|Day Use:||Year Round|
Major Features & Activities
- Hiking Trails
- Pit Toilets
- Beach Access
- Day-Use Fee
Lighthouse programs given 11:00 a.m. to 3 p.m. (winter 11-2), weather and staff permitting. No reservations for general public programs. For more specific information you may e-mail us at Heceta.firstname.lastname@example.org.
Self guided interpretive panels are located along trail to lighthouse if you visit during non staffed hours.
Tour groups, school groups, and other groups please e-mail us to schedule a program. Programs may be scheduled for any day of the week.
Programs only cover the outdoor area around the base of the lighthouse, and the ground floor of the tower. Tours of the upper levels are not available at this time. The trail just before the lighthouse will take you to a viewpoint of the lens.
Head Lighthouse State Scenic Viewpoint is located in a cove at the mouth of Cape Creek. There are picnic tables sheltered from the wind and a great view of the ocean. A short trail leads to the historic Heceta Head lighthouse and assistant keeper's house.
Heceta Head trail is part of a 7-mile network. Trails of varying difficulty feature beach and wildlife viewing areas. Wildlife refuge islands feature a view of common murres, cormorants, gulls, and other bird nesting areas. Sea lions and whales can be seen from the beach and cliff-top lighthouse.
On the west side of 1,000-foot-high Heceta Head, 205 feet above the ocean, the lighthouse is one of the most photographed on the coast. The light at top of 56-foot tower was illuminated in 1894; the automated beacon, seen 21 miles from land, is rated as the strongest light on the Oregon coast. The historic assistant lighthouse keeper's house (Heceta House; built 1893) offers bed and breakfast rentals and facilities for group events. The bed and breakfast is operated by a concessionaire of the U.S. Forest Service and can be reached at 1-866-547-3696 or http://hecetalighthouse.com/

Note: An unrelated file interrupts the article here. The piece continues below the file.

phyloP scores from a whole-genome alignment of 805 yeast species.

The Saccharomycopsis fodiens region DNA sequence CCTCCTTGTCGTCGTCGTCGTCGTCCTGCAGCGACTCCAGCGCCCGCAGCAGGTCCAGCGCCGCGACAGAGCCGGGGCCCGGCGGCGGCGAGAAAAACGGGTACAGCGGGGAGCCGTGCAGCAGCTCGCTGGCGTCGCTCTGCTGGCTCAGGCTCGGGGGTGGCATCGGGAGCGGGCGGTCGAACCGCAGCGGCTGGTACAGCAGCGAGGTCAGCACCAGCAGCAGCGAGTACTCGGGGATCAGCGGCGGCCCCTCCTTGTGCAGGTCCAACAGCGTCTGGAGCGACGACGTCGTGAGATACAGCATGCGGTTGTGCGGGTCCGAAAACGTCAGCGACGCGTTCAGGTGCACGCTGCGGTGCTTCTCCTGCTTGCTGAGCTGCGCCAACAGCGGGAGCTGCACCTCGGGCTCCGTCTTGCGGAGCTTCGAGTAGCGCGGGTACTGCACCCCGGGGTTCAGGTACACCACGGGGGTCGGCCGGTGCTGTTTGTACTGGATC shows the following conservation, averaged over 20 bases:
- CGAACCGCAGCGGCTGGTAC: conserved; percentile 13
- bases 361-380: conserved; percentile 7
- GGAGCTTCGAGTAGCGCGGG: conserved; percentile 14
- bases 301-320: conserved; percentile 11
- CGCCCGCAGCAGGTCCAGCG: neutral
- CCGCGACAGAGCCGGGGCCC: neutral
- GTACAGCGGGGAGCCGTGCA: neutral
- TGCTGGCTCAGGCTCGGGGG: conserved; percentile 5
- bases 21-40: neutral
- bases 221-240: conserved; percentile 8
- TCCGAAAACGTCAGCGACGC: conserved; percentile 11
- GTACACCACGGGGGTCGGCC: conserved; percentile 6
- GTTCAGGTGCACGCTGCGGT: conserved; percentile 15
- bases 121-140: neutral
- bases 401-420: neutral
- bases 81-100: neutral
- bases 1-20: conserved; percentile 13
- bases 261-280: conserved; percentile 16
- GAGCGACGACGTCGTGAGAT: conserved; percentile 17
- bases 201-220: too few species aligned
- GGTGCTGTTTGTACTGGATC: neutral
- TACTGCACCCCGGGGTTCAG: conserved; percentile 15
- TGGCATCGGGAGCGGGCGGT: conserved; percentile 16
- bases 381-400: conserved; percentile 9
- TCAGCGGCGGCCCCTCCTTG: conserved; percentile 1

Common murres, which lay their eggs on the bare rocks, can be easily seen by looking down, just over the railing near the lighthouse. Brown pelicans commonly fly by, as do bald eagles. Migrating gray whales can be seen as they travel to and from Alaska and Baja California. May is a great time to look right down on the migrating mothers and calves as they travel close to shore.
There are natural caves, tidepools, and a sandy beach for building sandcastles.
Day-use parking permits are required year round at Heceta Head Lighthouse State Scenic Viewpoint. A daily ($5), 12-month or 24-month permit, an Oregon Coast Passport, or a valid state park camping receipt is required. Purchase daily permits from a machine at the park. The 12-month and 24-month permits are sold at most major state park offices.